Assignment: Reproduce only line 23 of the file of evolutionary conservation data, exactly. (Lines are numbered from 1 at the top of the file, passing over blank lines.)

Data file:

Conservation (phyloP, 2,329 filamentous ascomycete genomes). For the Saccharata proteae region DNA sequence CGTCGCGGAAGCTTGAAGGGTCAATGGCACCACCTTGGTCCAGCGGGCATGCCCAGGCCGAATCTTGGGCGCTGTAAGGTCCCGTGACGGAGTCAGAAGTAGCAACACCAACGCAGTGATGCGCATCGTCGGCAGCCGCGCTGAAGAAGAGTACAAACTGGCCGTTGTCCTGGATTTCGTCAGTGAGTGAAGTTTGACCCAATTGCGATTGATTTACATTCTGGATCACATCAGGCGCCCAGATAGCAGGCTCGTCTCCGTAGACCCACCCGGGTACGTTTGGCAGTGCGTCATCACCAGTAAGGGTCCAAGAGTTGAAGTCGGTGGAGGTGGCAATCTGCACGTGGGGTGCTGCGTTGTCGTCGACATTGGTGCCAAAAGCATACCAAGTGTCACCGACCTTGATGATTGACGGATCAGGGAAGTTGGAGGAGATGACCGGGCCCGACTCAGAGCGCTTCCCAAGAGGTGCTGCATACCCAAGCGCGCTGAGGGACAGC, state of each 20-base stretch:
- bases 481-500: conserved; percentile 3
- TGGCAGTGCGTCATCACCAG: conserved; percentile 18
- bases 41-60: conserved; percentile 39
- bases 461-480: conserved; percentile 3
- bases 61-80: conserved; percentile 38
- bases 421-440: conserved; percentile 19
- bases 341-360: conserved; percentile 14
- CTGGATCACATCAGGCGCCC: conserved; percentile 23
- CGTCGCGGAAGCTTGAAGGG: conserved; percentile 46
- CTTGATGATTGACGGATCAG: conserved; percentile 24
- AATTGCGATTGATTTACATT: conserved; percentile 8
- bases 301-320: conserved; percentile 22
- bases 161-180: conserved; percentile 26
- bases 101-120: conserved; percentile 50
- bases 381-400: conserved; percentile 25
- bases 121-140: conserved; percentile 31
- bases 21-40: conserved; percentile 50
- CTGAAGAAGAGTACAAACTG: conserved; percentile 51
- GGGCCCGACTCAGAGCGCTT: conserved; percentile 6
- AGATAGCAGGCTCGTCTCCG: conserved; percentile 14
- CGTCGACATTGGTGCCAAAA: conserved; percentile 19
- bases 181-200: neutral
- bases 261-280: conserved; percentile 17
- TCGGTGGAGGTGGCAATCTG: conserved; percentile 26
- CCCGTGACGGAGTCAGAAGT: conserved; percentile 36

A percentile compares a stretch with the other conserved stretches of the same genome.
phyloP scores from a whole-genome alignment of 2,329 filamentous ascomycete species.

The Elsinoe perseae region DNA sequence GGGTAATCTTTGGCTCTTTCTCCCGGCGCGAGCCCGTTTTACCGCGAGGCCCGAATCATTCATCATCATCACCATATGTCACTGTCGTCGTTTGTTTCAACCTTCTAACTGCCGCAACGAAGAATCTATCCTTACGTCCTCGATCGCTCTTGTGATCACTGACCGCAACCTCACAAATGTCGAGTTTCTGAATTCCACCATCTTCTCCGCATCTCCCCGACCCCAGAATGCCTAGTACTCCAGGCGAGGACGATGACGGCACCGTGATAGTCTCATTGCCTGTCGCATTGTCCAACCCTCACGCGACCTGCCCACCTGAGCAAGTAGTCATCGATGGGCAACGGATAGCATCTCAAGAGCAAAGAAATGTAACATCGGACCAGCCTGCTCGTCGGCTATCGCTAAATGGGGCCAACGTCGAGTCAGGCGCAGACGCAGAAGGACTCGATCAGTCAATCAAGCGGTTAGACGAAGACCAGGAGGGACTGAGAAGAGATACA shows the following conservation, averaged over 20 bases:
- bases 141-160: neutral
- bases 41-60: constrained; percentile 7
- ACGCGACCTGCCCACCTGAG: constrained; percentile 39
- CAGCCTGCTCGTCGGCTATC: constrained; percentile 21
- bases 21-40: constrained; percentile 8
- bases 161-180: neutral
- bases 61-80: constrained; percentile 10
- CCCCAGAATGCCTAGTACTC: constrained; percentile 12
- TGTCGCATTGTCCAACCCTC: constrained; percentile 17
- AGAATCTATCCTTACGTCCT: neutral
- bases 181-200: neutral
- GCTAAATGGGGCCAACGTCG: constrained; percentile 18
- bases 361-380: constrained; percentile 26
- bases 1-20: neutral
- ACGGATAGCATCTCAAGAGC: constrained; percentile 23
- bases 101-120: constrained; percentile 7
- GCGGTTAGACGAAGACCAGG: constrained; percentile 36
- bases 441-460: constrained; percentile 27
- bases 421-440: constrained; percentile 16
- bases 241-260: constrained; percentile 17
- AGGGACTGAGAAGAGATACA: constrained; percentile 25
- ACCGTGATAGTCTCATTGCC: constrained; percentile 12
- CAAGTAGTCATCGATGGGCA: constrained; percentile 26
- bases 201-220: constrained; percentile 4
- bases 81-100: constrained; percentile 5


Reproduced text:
- bases 181-200: neutral